The IMAGINE 2020 performance in February that ultimately paved the way for Engelken to create Breaking Barriers attracted about 300 people for a one-day show, where four duets were showcased. Instead of only showcasing professional talent with this one, Engelken and her co-founder Maren Ellerman decided to host workshops and classes for the majority of the time and only bring out the paid and professional dancers at the end for a cumulative show. When they held auditions for the August performance, there were so many interested people that they had to change their original number of six hired dancers to eight. The dancers will be Engelken, Maren Ellermann, Carrie Farmer, Kris Haro, Kaylin Richards, Sarah Touslee, Anna Gunderson and Julie Lee.
For the final performance on August 5 from 7 to 9 p.m., the dancers will display a piece of choreography they learn throughout the weekend from choreographers Kim Holmes and Dana Wilson. Holmes and Wilson do not know each other and have never met nor choreographed something together before and the dancers will only have a few rehearsals to get everything right. It’s an exciting prompt that can either coalesce in something amazing or something that simply didn’t come together — but the individual talent of Holmes and Wilson leads us to believe it will be the former. Holmes has choreographed for the likes of Jay-Z, Lil Kim and Missy Eliot, Wilson (who is originally from Colorado herself) has credits with Justin Timberlake, Kendrick Lamar and Robin Thicke.
So what will the final performance look like? Engelken said, “think Who’s Line is this Anyway? but with dancers. Maren will emcee this event giving dancers who volunteer on the spot task-based improvised theater pieces. We will premiere the piece of choreography in the middle of an improv-based show where audience members will also be performing. I’ve never seen anything like that in Denver before.”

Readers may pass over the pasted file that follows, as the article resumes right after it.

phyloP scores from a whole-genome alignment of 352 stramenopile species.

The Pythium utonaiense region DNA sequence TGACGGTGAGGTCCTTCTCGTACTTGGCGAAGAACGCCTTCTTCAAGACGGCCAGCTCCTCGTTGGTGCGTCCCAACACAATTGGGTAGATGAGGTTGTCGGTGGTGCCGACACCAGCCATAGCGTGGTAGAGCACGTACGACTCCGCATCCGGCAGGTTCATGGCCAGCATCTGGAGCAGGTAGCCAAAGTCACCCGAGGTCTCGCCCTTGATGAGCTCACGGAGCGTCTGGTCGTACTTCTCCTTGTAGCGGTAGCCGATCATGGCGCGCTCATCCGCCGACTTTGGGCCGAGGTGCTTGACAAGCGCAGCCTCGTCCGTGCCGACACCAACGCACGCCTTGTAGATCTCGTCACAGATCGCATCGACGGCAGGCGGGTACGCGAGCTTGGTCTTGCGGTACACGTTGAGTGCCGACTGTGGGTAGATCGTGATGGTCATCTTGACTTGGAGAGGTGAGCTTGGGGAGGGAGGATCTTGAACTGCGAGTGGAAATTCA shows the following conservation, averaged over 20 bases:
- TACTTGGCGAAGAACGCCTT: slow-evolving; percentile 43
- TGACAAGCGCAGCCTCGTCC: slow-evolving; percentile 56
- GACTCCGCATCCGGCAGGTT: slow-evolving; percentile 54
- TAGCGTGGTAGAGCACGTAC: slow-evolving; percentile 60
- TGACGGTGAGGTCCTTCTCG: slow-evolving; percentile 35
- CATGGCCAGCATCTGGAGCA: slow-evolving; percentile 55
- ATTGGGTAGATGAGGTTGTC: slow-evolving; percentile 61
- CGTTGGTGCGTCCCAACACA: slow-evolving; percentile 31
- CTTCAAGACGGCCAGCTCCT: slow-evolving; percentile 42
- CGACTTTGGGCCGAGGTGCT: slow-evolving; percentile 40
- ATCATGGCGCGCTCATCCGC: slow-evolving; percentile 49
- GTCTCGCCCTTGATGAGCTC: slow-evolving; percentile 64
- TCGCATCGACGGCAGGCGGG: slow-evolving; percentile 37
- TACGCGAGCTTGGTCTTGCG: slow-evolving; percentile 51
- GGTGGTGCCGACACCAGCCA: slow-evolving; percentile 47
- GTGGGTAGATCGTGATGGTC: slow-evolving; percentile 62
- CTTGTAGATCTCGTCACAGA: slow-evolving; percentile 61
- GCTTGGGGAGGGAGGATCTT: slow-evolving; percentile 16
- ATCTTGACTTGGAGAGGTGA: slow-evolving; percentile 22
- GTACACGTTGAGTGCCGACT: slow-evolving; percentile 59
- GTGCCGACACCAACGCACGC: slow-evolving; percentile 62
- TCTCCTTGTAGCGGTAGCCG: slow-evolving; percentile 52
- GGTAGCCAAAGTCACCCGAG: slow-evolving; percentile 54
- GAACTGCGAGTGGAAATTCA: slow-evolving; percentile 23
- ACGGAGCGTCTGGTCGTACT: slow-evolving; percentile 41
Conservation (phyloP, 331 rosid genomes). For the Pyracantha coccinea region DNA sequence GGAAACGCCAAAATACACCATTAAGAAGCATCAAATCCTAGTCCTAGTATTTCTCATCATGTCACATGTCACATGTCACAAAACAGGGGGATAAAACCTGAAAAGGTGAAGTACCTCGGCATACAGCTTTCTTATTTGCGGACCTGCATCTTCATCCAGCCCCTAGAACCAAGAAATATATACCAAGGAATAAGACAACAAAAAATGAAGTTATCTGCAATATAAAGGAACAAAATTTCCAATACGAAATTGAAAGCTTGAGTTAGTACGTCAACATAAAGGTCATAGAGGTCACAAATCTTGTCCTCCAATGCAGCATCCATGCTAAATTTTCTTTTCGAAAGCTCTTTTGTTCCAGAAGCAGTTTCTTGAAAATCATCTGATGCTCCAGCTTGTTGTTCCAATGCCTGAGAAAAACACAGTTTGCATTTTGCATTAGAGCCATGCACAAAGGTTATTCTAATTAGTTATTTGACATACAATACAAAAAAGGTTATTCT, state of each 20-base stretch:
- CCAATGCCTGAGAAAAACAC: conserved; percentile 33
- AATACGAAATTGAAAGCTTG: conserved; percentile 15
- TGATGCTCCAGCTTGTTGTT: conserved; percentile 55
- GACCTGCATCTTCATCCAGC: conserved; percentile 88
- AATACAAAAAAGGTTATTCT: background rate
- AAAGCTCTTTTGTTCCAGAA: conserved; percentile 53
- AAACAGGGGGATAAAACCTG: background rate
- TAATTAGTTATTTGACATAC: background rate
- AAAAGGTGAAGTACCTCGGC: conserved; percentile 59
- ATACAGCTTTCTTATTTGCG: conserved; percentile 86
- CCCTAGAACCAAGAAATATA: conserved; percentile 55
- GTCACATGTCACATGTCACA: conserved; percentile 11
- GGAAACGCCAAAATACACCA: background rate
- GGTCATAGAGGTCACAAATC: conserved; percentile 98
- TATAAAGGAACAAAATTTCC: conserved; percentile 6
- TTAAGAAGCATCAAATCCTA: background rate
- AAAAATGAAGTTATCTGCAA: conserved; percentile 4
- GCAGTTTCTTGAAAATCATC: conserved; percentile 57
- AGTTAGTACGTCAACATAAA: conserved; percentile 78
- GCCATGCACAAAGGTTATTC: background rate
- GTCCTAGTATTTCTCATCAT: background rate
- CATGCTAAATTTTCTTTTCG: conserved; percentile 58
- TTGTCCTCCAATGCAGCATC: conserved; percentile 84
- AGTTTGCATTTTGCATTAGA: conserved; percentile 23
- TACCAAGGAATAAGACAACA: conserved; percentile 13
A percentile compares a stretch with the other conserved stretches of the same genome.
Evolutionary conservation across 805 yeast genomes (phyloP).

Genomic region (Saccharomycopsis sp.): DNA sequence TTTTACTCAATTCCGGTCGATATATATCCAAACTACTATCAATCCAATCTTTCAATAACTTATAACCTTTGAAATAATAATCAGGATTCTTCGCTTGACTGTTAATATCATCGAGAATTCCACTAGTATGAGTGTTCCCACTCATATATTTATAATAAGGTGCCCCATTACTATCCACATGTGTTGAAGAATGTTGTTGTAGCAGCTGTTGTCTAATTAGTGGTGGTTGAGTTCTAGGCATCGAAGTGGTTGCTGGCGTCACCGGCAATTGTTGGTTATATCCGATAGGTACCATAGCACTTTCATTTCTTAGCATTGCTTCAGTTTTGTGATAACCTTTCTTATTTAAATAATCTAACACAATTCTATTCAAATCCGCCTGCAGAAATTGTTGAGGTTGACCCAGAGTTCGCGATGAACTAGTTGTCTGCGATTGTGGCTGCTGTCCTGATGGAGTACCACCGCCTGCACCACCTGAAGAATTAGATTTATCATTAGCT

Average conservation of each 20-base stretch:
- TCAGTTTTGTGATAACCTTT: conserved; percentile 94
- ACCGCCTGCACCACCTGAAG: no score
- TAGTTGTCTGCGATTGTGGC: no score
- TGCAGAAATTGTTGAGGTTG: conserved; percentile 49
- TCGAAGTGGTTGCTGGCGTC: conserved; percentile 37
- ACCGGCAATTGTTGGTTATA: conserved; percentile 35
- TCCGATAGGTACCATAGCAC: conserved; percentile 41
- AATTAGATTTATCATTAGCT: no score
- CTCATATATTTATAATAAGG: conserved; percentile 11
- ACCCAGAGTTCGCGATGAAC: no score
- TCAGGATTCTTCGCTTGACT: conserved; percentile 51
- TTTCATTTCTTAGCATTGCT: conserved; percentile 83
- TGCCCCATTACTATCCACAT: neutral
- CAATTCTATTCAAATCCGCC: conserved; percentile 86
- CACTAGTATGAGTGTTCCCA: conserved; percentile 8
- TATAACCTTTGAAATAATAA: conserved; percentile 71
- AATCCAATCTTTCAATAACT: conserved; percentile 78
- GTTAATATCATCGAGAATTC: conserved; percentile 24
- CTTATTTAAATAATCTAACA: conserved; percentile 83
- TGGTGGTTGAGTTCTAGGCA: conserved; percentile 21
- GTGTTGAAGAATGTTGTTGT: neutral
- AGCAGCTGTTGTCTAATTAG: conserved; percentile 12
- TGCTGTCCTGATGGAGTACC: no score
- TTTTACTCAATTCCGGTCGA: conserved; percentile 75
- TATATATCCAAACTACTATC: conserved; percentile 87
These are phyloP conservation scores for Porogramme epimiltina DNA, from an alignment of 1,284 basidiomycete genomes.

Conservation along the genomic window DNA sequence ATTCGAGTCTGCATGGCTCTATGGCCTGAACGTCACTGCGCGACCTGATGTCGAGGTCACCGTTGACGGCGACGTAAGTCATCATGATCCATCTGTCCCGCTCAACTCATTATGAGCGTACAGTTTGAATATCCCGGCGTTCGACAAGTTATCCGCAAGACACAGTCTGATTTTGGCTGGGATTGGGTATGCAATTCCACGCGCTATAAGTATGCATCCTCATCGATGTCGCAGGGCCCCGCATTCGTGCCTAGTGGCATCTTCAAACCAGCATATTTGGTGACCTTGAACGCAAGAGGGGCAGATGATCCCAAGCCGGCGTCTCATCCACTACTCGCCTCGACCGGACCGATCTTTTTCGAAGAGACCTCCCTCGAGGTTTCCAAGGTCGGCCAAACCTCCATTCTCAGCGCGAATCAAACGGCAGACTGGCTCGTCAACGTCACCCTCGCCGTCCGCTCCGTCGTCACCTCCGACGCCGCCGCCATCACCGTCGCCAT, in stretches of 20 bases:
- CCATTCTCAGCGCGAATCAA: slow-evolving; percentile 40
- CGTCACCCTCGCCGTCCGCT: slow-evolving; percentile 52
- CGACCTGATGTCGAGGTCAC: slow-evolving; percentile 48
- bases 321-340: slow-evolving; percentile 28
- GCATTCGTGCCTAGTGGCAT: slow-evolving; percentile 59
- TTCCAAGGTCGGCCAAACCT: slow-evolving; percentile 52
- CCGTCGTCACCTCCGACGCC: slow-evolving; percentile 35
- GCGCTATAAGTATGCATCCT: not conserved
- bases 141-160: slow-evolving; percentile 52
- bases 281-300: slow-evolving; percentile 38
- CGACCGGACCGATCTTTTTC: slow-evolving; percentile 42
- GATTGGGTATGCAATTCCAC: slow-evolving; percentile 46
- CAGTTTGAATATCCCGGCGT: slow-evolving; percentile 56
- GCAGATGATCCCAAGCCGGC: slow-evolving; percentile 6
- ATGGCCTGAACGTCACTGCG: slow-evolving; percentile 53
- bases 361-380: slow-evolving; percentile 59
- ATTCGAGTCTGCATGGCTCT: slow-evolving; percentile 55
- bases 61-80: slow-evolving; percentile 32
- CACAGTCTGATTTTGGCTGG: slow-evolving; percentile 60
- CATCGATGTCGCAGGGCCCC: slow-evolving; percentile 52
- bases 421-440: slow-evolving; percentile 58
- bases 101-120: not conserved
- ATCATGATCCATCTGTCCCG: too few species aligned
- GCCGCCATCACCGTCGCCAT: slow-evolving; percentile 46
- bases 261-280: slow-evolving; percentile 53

We don’t need to explain that Denver is up-and-coming in the culture and art world, especially in the visual art realm. But the success of an event like this can only prove further that the Mile High city is ready to start supporting artists of all kinds, and perhaps more importantly, it will be a step toward local dancers supporting each other.
See below for the full schedule of events for Breaking Barriers (with wording from Breaking Barriers Eventbrite page):
Professional Development Workshop, 6:30 – 8 p.m.
Friday, August 3
Dana and Kim will discuss how to define the goals, fund the work, attract the audiences and other important aspects of the dance industry. This workshop will be speaking and discussion based and will not involve movement.
Movement Workshops for the Pre and Professional Mover
Saturday, August 4
Dana Wilson, 10 – 11:30 a.m., Jazz Plus
Kim Holmes, 11:30 a.m. – 1 p.m., House Fundamentals
Movement Workshops for the Pre & Professional Mover & Final Performance
Sunday, August 5
Lisa Engelken & Edgar L. Page, 1 – 3:00 p.m.
Dana Wilson Improvisation, 3:30 – 5 p.m.
Final Performance, 7 – 9 p.m.
Sunday, August 5
The first part of this performance will be interactive and feature local artists from the street and classical dance backgrounds, collaborating and creating original movement on the spot. The performance will close with the premiere of an original dance piece created under the direction of our headlining artists Kim and Dana.
All-inclusive tickets to the whole weekend are $50, tickets to individual classes are $15 and the final performance is $10. All tickets can be purchased here.